Milwaukee Avenue Update: Goodbye Car Slip Lane, Hello Bike Turn Lane

The partly completed slip lane removal at Division/Ashland/Milwaukee. Photo: John Greenfield
The partly completed slip lane removal at Division/Ashland/Milwaukee. Photo: John Greenfield

The Chicago Department of Transportation’s complete streets makeover of Milwaukee Avenue in Wicker Park seems is moving along nicely. See a full rundown of planned improvements here.

Last week the department striped new experimental “dashed bike lanes” on the stretch between Division and North, which is too narrow for conventional or protected bike lanes without large-scale car parking removals. Despite skepticism from many commenters on this site, the treatment still seems to be resulting in a modest safety improvement: Motorists are generally driving closer to the center line, allowing cyclists to ride farther away from the doors of parked cars.

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The dashed bike lanes are working, but they don’t address the issue of Milwaukees many truck deliveries. Photo: John Greenfield

The recent addition of bike symbols in the lanes further sends the message that this is space primarily (although not exclusively) for cyclists, and signs have been posted to inform bus drivers, truckers, car drivers, and bike riders how they’re supposed to use the street. Of course, as you can see from the photo below, the many delivery vehicles on Milwaukee still pose a hazard to cyclists, so we should keep pushing for a better longterm solution.

At the south end of the project area, CDOT recently eliminated the slip lane, aka channelized right turn, for drivers at the northwest corner of Division/Ashland/Milwaukee using tan paint and traffic cones, which will soon be replaced with flexible posts. This creates safer conditions and more space for pedestrians. (Shout-out to Streetsblog reader Lindsay Banks Bailey for alerting us to the new paint job.) A similar makeover is planned for the slip lane at the southeast corner of North/Damen/Milwaukee, and paint-and-post sidewalk extensions will be added throughout the corridor.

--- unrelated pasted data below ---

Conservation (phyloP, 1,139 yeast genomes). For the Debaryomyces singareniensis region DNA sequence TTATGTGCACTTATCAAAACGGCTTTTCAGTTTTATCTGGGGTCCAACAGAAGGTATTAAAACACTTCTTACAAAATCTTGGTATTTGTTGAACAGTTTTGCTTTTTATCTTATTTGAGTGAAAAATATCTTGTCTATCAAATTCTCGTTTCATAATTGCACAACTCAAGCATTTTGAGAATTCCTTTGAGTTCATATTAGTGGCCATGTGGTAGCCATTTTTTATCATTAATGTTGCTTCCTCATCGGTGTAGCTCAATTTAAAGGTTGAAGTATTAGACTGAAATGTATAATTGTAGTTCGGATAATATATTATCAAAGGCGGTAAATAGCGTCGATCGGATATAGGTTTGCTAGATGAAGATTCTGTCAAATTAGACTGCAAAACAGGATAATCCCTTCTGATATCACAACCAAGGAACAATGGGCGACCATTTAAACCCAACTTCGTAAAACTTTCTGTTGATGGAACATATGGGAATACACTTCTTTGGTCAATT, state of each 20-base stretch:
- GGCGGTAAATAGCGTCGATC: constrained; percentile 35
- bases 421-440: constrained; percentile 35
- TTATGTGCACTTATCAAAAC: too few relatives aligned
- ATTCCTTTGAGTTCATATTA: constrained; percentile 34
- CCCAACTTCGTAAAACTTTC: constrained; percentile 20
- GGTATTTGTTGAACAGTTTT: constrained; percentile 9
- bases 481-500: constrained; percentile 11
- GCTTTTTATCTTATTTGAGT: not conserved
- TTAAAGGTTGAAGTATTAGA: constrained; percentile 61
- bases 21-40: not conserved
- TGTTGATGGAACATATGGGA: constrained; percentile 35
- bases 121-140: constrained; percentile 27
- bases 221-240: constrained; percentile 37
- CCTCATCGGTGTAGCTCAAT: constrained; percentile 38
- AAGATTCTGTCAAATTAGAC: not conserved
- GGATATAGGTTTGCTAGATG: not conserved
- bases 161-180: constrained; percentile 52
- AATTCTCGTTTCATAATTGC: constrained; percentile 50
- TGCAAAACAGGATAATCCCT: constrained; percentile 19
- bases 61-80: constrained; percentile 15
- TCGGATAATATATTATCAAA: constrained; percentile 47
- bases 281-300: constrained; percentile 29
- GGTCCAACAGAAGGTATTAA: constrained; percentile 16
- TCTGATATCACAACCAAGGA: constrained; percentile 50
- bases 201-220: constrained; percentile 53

Despite "Bus Lane" street markings and signs, taxi drivers are still parking in the former cab stand location. Photo: Steven Vance
Despite “Bus Lane” street markings and signs, taxi drivers are still parking in the former cab stand location. Photo: Steven Vance

Also at the D/A/M intersection, CDOT has moved the taxi stand from the Milwaukee side of Polish Triangle (the large traffic island / small park at the center of the intersection) to the west side of Ashland to make room for a bus lane. However, as Steven Vance’s photo above illustrates, so far cabbies aren’t always complying with the new set-up. Signs were also posted along the corridor to inform CTA customers that bus stops will soon be relocated for more efficient service. (Update: Stops were relocated on Friday.)

The racks are back. Photo: John Greenfield
The racks are back. Photo: John Greenfield

Up at N/D/M, a long-vanished on-street bike rack in front of the Flat Iron Building had been replaced with a brand-spanking-new one when I dropped by yesterday. And DNAinfo’s Alisa Hauser posted on Instagram today that workers have started installing green paint for four bike boxes at the six-way intersection, which will allow cyclists to get a head start over motorized traffic at stoplights.

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Farther northwest, CDOT has installed a combination of dashed and conventional bike lanes. Steven says he appreciates that several car parking spots were removed by the Bucktown-Wicker Park Library to make room for conventional lanes, as well as the fact that the street has been patched.

Bike lanes replaced car parking by the library. Photo: John Greenfield
Bike lanes replaced car parking by the library. Photo: John Greenfield

“This was a big squeeze going northbound because you had parked cars on the right side and potholes everywhere. Those potholes have been removed.” I don’t expect we’ll hear many complaints about the parking conversions because the library has a sizable off-street lot.

New markings by the Bloomingdale, looking southeast. Photo: John Greenfield
New markings by the Bloomingdale, looking southeast. Photo: John Greenfield

The transportation department has also added new striping and green paint to facilitate cyclists transferring between Milwaukee and Bloomingdale Trail access ramps on both sides of the street. Steven’s not a fan of the new left-turn bay for northbound riders that’s supposed to make it easier to get to the ramp on the west side of Milwaukee.

“I don’t like how close this places the cyclist to oncoming traffic,” he says. “This really needs to be a concrete left-turn pocket.” See what he’s talking about in the photo below, and judge for yourself in the point-of-view video above.

I love the accommodations to make left turns across Portland.
A concrete turn pocket for cyclists in Portland, Oregon. Photo: Steven Vance

What do you think of the latest changes? Let us know in the comments.

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